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Please use this identifier to cite or link to this item: http://hdl.handle.net/1959.3/200562
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- Fine recycled glass: a sustainable alternative to natural aggregates
- Disfani, M. M.; Arulrajah, Arul; Younis Ali, M. M.; Bo, M. W.
- Fine recycled glass is the main by-product of the glass recycling industry in Victoria, Australia. Holding the maximum particle size of 4.75 mm, it mainly comprises of sand size particles with a small percentage of silt size particles. An extensive suite of geotechnical laboratory tests were carried out on representative samples of fine recycled glass. Test results were compared with other research works conducted on recycled glass sources around the world. Fine recycled glass is classified as well graded sand mixed with silt size particles, according to the Unified Soil Classification System. Laboratory experiments indicate that fine recycled glass exhibits geotechnical behavior similar to those of natural aggregate within the same soil classification. Hydraulic conductivity tests proved a better drainage capacity for fine recycled glass compared to natural aggregates. Results of a set of shear strength tests suggest that fine recycled glass shows shear strength behavior similar to that of natural sand with angular particles. An environmental assessment on organic content, debris level, total concentration and leachate concentration of fine recycled glass was undertaken to assess its environmental effects. Based on the tests results potential usages of fine recycled glass in geotechnical engineering applications are discussed.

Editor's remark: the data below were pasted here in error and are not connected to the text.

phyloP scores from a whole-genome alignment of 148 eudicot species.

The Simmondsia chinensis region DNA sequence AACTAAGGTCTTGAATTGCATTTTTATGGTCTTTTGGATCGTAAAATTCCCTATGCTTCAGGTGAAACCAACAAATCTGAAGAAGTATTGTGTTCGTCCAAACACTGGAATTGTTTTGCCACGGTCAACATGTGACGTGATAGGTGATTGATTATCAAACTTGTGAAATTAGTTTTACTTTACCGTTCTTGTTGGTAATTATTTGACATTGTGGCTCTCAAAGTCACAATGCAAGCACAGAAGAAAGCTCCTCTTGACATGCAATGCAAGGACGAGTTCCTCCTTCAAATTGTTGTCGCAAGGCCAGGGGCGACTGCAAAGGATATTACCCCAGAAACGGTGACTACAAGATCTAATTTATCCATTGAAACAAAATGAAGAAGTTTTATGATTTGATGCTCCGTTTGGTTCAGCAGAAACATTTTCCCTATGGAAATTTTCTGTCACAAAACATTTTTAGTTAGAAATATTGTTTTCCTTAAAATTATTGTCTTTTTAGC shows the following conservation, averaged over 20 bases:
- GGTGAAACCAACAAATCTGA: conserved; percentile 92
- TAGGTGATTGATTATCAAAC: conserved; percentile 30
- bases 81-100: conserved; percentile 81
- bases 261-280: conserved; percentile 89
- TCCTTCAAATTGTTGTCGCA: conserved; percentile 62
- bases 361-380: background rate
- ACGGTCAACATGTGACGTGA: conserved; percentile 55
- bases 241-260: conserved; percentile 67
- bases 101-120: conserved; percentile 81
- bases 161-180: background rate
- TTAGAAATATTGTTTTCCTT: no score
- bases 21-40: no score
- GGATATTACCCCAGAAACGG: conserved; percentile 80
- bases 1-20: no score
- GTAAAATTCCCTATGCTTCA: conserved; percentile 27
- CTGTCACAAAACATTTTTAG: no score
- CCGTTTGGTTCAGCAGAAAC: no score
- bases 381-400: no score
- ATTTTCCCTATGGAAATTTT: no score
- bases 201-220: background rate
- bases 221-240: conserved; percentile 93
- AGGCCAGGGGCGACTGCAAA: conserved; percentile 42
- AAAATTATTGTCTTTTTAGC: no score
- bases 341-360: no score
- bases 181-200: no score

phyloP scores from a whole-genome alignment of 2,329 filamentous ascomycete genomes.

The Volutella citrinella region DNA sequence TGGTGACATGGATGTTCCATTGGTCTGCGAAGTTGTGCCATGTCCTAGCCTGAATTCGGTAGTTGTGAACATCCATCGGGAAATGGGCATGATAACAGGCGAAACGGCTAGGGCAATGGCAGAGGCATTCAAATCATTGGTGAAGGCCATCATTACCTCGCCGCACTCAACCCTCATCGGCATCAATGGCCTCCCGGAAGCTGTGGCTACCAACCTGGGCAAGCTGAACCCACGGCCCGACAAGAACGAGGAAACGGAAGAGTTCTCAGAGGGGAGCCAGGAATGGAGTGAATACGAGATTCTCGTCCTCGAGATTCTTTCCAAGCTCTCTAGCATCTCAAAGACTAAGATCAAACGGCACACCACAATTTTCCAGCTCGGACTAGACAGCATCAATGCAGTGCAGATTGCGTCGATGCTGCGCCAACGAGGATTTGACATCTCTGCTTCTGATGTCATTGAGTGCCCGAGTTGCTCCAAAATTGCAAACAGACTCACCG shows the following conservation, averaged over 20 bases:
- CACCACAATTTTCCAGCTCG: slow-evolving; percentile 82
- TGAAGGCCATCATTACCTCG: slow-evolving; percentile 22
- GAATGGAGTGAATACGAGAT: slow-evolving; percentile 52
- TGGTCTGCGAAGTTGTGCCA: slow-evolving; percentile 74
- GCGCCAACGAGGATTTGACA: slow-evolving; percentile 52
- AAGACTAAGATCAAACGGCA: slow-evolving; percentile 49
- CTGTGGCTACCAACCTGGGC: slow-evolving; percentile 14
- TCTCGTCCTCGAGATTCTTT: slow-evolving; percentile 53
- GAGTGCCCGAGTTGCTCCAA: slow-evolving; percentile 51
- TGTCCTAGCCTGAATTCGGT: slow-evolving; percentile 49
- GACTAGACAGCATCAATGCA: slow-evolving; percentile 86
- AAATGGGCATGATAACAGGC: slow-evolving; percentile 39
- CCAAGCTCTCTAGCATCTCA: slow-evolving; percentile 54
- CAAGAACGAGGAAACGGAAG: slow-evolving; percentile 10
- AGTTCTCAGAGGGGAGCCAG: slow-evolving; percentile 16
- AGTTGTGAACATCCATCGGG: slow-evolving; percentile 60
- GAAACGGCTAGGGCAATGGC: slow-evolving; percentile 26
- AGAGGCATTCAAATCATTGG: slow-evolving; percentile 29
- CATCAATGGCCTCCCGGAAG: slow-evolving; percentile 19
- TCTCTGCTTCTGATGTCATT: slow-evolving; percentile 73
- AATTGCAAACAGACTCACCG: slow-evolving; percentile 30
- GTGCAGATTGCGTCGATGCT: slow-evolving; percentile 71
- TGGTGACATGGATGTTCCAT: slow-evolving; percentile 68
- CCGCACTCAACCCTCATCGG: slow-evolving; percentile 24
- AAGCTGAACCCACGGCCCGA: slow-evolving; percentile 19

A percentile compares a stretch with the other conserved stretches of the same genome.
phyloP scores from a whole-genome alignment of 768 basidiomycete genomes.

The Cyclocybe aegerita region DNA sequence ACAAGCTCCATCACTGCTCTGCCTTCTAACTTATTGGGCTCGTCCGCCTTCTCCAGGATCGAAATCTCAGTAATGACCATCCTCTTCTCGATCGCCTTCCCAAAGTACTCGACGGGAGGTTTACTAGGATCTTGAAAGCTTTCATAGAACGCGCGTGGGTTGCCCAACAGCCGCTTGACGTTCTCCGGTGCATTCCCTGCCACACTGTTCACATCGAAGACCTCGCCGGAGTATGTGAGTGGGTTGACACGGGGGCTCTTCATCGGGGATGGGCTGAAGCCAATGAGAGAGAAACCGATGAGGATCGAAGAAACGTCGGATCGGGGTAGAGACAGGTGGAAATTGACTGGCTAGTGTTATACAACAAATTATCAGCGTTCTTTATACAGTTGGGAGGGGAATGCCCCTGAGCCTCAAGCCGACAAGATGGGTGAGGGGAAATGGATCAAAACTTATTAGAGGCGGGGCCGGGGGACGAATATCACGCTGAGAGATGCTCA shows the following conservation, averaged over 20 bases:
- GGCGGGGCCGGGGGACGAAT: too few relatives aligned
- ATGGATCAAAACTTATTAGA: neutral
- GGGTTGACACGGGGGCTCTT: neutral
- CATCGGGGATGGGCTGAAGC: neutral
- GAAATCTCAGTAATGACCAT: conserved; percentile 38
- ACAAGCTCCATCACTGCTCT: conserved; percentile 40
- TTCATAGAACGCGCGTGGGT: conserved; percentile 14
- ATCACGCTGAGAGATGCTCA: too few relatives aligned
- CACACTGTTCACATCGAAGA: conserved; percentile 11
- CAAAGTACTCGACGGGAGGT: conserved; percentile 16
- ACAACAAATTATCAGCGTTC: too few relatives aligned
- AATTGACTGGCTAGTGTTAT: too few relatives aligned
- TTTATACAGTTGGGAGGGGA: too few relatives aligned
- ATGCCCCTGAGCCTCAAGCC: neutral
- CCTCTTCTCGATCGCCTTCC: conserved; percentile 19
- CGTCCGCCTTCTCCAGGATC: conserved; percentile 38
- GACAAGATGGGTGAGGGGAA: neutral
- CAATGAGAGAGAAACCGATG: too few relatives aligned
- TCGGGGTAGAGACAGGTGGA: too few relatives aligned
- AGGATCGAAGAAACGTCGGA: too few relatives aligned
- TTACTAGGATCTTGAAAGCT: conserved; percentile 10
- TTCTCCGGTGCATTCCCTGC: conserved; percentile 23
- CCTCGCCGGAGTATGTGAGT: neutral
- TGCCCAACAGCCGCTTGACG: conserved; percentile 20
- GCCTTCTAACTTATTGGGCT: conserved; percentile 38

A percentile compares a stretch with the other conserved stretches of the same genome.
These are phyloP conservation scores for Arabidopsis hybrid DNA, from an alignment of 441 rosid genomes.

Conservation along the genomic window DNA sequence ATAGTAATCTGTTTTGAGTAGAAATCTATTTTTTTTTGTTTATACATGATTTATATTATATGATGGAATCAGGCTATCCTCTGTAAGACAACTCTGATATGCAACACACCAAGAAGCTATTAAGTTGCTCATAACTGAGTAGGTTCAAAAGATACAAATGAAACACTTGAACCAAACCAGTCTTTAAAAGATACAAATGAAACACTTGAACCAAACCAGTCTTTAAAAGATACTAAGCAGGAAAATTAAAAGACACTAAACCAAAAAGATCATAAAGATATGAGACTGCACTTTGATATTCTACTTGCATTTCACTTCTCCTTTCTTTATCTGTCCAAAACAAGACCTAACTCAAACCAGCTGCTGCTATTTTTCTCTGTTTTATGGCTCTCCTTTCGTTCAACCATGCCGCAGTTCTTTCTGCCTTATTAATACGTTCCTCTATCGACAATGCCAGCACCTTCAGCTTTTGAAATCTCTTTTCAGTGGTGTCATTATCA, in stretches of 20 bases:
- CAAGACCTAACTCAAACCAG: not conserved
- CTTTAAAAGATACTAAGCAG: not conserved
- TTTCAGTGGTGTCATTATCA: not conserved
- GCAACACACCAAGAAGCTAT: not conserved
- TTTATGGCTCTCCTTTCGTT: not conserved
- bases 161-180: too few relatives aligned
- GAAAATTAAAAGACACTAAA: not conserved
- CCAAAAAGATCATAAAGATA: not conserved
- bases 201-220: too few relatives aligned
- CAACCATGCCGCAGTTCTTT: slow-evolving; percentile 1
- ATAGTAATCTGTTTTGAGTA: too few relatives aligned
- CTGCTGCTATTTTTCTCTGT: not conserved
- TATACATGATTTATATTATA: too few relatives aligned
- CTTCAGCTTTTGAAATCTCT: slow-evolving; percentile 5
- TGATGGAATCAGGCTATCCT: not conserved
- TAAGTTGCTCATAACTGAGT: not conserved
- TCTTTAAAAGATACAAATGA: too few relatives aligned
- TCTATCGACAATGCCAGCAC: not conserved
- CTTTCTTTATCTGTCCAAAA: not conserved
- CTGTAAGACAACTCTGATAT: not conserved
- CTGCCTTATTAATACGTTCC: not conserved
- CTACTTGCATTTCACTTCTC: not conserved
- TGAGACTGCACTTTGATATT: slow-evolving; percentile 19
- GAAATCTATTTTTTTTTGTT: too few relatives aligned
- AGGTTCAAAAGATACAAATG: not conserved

- Publication type
- Journal article
- Research centre
- Swinburne University of Technology. Faculty of Engineering and Industrial Sciences
- International Journal of Geotechnical Engineering, Vol. 5, no. 3 (Jul 2011), pp. 255-266
- Publication year
- FOR Code(s)
- 0905 Civil Engineering; 090501 Civil Geotechnical Engineering; 0907 Environmental Engineering
- Laboratory tests; Recycled glass; Waste management
- J Ross Publishing
- Publisher URL
- Copyright © 2011 J. Ross Publishing, Inc. Published version reproduced here with the kind permission of the publisher.
- Full text
- Peer reviewed